Exposure Situations and Locations
Excerpt from “THE SNIPE’S LAMENT”
“Now each of us from time to time, has gazed upon the sea, and watched the warships pulling out, to keep this country free. And most of us have read a book, or heard a lusty tale, about the men who sail these ships, through lightning, wind and hail. But there’s a place within these ships, that legends fail to teach.
“It’s down below the waterline, it takes a living toll—a hot metal living hell, that sailors call the ‘Hole.’ It houses engines run by steam, that makes the shafts go round. A place of fire and noise and heat, that beats your spirits down. Where boilers like a hellish heart, with blood of angry steam, are of molded gods without remorse, are nightmares in a dream.”
Written Aboard the USS Higbee, DD 806, 1945-1979
—- Author Unknown
Millions of Veterans exposed to lethal asbestos
During and after World War II, asbestos use greatly expanded as the asbestos manufacturing companies helped write specifications for products on U.S. Navy ships. This caused hundreds of thousands of workers and sailors to be unknowingly exposed to dangerous asbestos dust in the cutting and manipulation of insulation products. As a result, many of these men and women would contract an asbestos-related disease decades later.
During a 50-year period leading up to the mid-1970’s, the asbestos industry manufactured insulation products that were installed in almost every building, home, school, ship, car, and plane in America. Surprisingly, these manufacturers knew about the long-term hazards of asbestos, but chose to ignore the dangers. It was not until the 1970’s that the U.S. Navy became aware of the dangers of asbestos… too late for the thousands of veterans who became afflicted with asbestosis, lung cancer, and mesothelioma as a result of their unnecessary exposure.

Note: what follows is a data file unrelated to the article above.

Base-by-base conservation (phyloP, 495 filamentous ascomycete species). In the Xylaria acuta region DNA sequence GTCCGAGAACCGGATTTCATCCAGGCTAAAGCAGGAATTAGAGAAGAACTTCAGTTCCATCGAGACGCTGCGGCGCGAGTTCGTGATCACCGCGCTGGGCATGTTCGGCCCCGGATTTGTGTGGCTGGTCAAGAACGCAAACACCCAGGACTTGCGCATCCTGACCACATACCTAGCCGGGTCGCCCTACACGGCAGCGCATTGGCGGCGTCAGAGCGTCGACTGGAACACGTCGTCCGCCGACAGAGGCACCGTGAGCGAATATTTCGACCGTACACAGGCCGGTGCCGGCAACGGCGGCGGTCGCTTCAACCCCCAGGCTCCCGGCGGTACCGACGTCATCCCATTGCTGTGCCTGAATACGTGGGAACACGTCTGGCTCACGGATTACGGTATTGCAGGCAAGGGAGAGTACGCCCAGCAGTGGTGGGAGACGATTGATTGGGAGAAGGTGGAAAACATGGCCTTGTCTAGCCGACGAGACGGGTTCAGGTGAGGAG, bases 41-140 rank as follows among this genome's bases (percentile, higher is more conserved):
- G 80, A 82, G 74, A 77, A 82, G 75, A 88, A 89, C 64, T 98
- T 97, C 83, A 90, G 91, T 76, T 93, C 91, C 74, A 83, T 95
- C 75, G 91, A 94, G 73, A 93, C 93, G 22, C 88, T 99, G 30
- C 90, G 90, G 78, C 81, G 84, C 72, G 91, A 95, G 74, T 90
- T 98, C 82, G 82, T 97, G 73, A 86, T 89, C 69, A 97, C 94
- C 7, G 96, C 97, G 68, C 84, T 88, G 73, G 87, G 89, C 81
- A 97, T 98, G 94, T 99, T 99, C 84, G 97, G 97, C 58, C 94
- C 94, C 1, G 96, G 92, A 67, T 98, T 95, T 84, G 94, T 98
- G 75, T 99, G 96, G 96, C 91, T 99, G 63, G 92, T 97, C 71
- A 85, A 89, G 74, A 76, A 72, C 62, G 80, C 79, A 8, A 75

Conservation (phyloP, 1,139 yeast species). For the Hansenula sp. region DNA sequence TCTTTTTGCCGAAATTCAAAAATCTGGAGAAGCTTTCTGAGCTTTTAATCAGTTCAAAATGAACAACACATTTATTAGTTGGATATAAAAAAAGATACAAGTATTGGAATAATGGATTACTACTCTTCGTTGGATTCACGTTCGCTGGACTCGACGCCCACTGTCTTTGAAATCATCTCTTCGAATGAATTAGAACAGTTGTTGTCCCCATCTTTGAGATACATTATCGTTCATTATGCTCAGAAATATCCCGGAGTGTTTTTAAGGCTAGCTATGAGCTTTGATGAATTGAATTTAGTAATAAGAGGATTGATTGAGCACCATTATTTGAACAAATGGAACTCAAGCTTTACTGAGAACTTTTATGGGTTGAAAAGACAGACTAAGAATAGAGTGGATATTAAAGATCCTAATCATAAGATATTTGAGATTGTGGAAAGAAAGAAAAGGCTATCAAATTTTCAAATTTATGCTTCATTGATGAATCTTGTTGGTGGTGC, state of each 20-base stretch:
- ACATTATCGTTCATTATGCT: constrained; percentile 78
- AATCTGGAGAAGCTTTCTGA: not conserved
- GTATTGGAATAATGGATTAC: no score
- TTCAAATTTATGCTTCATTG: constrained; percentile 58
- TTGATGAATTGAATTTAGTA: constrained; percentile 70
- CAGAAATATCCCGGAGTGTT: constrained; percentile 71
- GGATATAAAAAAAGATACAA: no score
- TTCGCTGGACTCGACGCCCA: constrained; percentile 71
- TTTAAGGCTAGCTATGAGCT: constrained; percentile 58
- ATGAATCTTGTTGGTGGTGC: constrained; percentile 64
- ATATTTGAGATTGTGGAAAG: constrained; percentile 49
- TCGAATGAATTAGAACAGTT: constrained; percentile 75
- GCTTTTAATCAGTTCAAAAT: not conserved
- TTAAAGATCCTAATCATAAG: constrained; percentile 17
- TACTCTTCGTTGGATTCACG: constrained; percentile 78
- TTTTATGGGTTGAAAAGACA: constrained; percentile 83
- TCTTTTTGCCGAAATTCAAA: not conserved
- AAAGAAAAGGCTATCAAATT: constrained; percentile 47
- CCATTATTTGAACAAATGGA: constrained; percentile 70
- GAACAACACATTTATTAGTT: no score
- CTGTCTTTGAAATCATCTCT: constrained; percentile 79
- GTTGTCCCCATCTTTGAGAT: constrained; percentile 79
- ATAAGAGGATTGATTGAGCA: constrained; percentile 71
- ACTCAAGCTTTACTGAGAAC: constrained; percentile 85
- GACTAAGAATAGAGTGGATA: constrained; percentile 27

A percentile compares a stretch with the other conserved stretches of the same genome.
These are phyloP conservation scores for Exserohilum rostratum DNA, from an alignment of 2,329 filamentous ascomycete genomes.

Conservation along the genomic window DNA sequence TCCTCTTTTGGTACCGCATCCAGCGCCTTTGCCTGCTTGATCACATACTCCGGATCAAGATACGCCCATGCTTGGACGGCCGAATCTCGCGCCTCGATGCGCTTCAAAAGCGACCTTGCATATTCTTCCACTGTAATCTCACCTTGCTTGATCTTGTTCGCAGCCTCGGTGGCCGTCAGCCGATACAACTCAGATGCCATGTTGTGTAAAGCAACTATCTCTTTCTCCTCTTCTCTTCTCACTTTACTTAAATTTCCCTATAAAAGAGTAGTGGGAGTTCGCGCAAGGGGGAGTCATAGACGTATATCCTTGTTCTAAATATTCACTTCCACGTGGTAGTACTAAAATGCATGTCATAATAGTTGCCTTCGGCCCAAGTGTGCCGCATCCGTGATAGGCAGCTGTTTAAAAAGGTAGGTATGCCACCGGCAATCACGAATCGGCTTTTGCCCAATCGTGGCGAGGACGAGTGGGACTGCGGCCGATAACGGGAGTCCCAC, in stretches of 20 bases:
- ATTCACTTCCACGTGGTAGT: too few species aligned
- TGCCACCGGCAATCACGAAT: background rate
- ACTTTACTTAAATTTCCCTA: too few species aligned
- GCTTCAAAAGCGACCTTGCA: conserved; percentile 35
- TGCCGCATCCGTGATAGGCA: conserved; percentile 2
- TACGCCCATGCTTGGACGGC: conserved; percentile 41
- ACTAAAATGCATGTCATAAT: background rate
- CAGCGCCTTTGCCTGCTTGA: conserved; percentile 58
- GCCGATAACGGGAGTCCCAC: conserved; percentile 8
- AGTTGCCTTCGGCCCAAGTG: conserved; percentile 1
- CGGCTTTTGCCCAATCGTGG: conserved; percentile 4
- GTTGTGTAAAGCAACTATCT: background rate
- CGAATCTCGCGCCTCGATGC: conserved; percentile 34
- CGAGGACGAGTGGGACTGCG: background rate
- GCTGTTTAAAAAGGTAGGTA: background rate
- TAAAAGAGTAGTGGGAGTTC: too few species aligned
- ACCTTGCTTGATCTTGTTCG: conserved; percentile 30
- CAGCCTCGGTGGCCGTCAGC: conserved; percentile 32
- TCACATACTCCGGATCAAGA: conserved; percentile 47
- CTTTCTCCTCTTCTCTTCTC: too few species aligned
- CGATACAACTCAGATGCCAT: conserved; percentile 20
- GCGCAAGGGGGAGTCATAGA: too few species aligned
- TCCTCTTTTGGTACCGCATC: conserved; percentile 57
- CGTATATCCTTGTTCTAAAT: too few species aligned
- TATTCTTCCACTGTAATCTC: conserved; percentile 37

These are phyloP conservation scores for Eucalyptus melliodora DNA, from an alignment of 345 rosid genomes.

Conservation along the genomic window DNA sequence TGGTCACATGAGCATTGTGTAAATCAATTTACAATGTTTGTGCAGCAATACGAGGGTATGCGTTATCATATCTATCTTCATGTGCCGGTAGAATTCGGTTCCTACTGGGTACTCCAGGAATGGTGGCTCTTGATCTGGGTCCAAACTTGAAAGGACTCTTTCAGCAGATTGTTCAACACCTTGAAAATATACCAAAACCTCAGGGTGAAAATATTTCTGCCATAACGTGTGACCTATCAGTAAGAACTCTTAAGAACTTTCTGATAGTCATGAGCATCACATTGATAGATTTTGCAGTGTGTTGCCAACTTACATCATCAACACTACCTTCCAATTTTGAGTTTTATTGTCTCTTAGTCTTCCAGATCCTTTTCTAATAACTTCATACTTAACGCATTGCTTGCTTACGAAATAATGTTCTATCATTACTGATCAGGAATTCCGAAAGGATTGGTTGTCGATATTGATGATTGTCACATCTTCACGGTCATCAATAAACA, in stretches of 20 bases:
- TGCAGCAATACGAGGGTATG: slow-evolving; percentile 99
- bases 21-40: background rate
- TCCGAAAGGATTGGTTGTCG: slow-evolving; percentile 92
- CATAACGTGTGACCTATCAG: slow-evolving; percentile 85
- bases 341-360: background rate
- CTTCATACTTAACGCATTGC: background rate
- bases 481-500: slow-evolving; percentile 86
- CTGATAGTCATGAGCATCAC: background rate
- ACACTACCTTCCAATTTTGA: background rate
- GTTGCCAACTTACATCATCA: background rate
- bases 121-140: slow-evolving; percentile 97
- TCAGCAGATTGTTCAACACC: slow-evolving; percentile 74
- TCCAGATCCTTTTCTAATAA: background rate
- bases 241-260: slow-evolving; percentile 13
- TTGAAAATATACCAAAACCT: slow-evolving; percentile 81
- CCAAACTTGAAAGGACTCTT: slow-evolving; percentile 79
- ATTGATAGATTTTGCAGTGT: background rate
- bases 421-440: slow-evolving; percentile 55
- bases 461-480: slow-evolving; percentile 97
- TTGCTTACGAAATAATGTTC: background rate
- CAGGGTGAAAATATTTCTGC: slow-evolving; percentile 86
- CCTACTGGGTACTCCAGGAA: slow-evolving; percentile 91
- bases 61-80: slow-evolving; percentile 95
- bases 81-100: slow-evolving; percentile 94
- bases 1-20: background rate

Veterans’ lives cut short by asbestos cancer
After their service to our country, most veterans of the asbestos era led lives outside the military. They married, built careers, and raised families; never knowing that their exposure to asbestos while in the military might cruelly cut short their lives. Decades later and near retirement, many of these men and women were denied the pleasure of living out their golden years with family and friends.
No location aboard ship was safe
The wide variety of occupations of the victims of asbestos disease proves that no one was immune — even family members became afflicted. Although fire and engine rooms were most commonly associated with asbestos disease, no place aboard ship was safe including sleeping quarters, mess halls, and navigation rooms. Thousands were exposed to asbestos while working at shipyards and dry docks. Here are a few examples of the type of personnel, jobs, and situations where people were exposed:
- Boiler Tender
- Seabee (military construction)
- Housewife (exposed by asbestos dust on husband’s laundry)
- Fireman (in engine room)
- Engine Mechanic
- Shipfitter (First Class Petty Officer, E6)